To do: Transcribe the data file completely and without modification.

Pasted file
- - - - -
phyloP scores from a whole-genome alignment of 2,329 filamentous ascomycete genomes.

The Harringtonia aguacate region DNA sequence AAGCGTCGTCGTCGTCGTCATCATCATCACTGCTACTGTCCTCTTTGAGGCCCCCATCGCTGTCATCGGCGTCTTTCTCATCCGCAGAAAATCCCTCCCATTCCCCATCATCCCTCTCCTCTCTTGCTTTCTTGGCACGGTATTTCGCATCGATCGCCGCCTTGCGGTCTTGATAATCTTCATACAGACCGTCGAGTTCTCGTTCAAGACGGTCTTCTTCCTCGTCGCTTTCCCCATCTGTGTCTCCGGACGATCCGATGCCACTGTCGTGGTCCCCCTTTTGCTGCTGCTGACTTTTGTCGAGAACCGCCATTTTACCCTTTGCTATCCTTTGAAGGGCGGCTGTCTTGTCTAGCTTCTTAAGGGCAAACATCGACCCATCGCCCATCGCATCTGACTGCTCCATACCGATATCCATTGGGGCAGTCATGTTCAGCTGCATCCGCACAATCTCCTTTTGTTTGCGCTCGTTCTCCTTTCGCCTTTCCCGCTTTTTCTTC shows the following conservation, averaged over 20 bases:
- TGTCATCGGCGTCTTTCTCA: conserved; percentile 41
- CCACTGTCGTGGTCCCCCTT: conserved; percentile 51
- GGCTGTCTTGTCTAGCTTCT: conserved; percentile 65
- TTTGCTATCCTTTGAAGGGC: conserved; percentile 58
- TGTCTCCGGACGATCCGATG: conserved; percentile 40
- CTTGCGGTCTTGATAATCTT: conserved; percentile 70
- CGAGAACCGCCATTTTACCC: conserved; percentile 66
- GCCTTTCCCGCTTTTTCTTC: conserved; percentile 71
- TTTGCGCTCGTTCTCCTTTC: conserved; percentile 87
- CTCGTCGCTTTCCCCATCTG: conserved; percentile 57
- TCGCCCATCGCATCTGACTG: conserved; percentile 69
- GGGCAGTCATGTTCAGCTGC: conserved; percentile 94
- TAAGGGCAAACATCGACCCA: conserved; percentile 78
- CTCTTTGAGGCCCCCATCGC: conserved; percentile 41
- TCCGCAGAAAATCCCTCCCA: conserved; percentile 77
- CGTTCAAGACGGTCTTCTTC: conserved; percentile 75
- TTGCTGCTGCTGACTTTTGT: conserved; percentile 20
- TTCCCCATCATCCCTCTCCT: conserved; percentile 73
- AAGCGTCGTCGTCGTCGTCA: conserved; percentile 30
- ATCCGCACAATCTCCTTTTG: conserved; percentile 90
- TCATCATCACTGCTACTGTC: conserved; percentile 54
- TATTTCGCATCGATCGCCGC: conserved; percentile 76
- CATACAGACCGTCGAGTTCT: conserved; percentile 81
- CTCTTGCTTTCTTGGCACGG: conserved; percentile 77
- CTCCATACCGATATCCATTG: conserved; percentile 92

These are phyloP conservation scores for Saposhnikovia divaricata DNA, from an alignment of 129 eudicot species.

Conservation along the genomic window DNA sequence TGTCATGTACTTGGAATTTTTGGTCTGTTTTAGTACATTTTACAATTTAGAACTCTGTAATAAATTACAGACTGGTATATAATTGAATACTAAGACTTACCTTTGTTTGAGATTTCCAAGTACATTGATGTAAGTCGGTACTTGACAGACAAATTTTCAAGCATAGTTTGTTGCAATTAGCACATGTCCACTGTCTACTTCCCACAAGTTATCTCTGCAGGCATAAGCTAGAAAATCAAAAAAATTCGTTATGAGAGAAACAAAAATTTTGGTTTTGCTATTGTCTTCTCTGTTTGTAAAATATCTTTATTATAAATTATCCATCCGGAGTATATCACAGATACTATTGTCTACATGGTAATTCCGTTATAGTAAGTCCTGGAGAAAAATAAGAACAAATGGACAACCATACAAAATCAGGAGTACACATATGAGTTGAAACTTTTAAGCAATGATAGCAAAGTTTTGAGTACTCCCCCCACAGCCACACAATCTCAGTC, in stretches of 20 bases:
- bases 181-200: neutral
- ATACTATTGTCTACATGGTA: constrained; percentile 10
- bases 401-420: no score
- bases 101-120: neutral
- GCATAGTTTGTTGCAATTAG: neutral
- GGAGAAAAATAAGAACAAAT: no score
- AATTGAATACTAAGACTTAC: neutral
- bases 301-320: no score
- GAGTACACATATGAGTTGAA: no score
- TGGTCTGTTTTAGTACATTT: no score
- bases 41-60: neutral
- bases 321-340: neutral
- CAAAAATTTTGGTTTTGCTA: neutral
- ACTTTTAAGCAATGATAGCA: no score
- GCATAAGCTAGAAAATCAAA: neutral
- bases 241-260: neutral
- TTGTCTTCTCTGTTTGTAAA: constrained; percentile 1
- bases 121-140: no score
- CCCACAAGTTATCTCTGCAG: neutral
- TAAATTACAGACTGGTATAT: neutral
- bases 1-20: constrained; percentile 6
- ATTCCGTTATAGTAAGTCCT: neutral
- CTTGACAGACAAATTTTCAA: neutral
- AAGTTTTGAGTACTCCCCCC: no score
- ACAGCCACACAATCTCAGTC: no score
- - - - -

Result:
phyloP scores from a whole-genome alignment of 2,329 filamentous ascomycete genomes.

The Harringtonia aguacate region DNA sequence AAGCGTCGTCGTCGTCGTCATCATCATCACTGCTACTGTCCTCTTTGAGGCCCCCATCGCTGTCATCGGCGTCTTTCTCATCCGCAGAAAATCCCTCCCATTCCCCATCATCCCTCTCCTCTCTTGCTTTCTTGGCACGGTATTTCGCATCGATCGCCGCCTTGCGGTCTTGATAATCTTCATACAGACCGTCGAGTTCTCGTTCAAGACGGTCTTCTTCCTCGTCGCTTTCCCCATCTGTGTCTCCGGACGATCCGATGCCACTGTCGTGGTCCCCCTTTTGCTGCTGCTGACTTTTGTCGAGAACCGCCATTTTACCCTTTGCTATCCTTTGAAGGGCGGCTGTCTTGTCTAGCTTCTTAAGGGCAAACATCGACCCATCGCCCATCGCATCTGACTGCTCCATACCGATATCCATTGGGGCAGTCATGTTCAGCTGCATCCGCACAATCTCCTTTTGTTTGCGCTCGTTCTCCTTTCGCCTTTCCCGCTTTTTCTTC shows the following conservation, averaged over 20 bases:
- TGTCATCGGCGTCTTTCTCA: conserved; percentile 41
- CCACTGTCGTGGTCCCCCTT: conserved; percentile 51
- GGCTGTCTTGTCTAGCTTCT: conserved; percentile 65
- TTTGCTATCCTTTGAAGGGC: conserved; percentile 58
- TGTCTCCGGACGATCCGATG: conserved; percentile 40
- CTTGCGGTCTTGATAATCTT: conserved; percentile 70
- CGAGAACCGCCATTTTACCC: conserved; percentile 66
- GCCTTTCCCGCTTTTTCTTC: conserved; percentile 71
- TTTGCGCTCGTTCTCCTTTC: conserved; percentile 87
- CTCGTCGCTTTCCCCATCTG: conserved; percentile 57
- TCGCCCATCGCATCTGACTG: conserved; percentile 69
- GGGCAGTCATGTTCAGCTGC: conserved; percentile 94
- TAAGGGCAAACATCGACCCA: conserved; percentile 78
- CTCTTTGAGGCCCCCATCGC: conserved; percentile 41
- TCCGCAGAAAATCCCTCCCA: conserved; percentile 77
- CGTTCAAGACGGTCTTCTTC: conserved; percentile 75
- TTGCTGCTGCTGACTTTTGT: conserved; percentile 20
- TTCCCCATCATCCCTCTCCT: conserved; percentile 73
- AAGCGTCGTCGTCGTCGTCA: conserved; percentile 30
- ATCCGCACAATCTCCTTTTG: conserved; percentile 90
- TCATCATCACTGCTACTGTC: conserved; percentile 54
- TATTTCGCATCGATCGCCGC: conserved; percentile 76
- CATACAGACCGTCGAGTTCT: conserved; percentile 81
- CTCTTGCTTTCTTGGCACGG: conserved; percentile 77
- CTCCATACCGATATCCATTG: conserved; percentile 92

These are phyloP conservation scores for Saposhnikovia divaricata DNA, from an alignment of 129 eudicot species.

Conservation along the genomic window DNA sequence TGTCATGTACTTGGAATTTTTGGTCTGTTTTAGTACATTTTACAATTTAGAACTCTGTAATAAATTACAGACTGGTATATAATTGAATACTAAGACTTACCTTTGTTTGAGATTTCCAAGTACATTGATGTAAGTCGGTACTTGACAGACAAATTTTCAAGCATAGTTTGTTGCAATTAGCACATGTCCACTGTCTACTTCCCACAAGTTATCTCTGCAGGCATAAGCTAGAAAATCAAAAAAATTCGTTATGAGAGAAACAAAAATTTTGGTTTTGCTATTGTCTTCTCTGTTTGTAAAATATCTTTATTATAAATTATCCATCCGGAGTATATCACAGATACTATTGTCTACATGGTAATTCCGTTATAGTAAGTCCTGGAGAAAAATAAGAACAAATGGACAACCATACAAAATCAGGAGTACACATATGAGTTGAAACTTTTAAGCAATGATAGCAAAGTTTTGAGTACTCCCCCCACAGCCACACAATCTCAGTC, in stretches of 20 bases:
- bases 181-200: neutral
- ATACTATTGTCTACATGGTA: constrained; percentile 10
- bases 401-420: no score
- bases 101-120: neutral
- GCATAGTTTGTTGCAATTAG: neutral
- GGAGAAAAATAAGAACAAAT: no score
- AATTGAATACTAAGACTTAC: neutral
- bases 301-320: no score
- GAGTACACATATGAGTTGAA: no score
- TGGTCTGTTTTAGTACATTT: no score
- bases 41-60: neutral
- bases 321-340: neutral
- CAAAAATTTTGGTTTTGCTA: neutral
- ACTTTTAAGCAATGATAGCA: no score
- GCATAAGCTAGAAAATCAAA: neutral
- bases 241-260: neutral
- TTGTCTTCTCTGTTTGTAAA: constrained; percentile 1
- bases 121-140: no score
- CCCACAAGTTATCTCTGCAG: neutral
- TAAATTACAGACTGGTATAT: neutral
- bases 1-20: constrained; percentile 6
- ATTCCGTTATAGTAAGTCCT: neutral
- CTTGACAGACAAATTTTCAA: neutral
- AAGTTTTGAGTACTCCCCCC: no score
- ACAGCCACACAATCTCAGTC: no score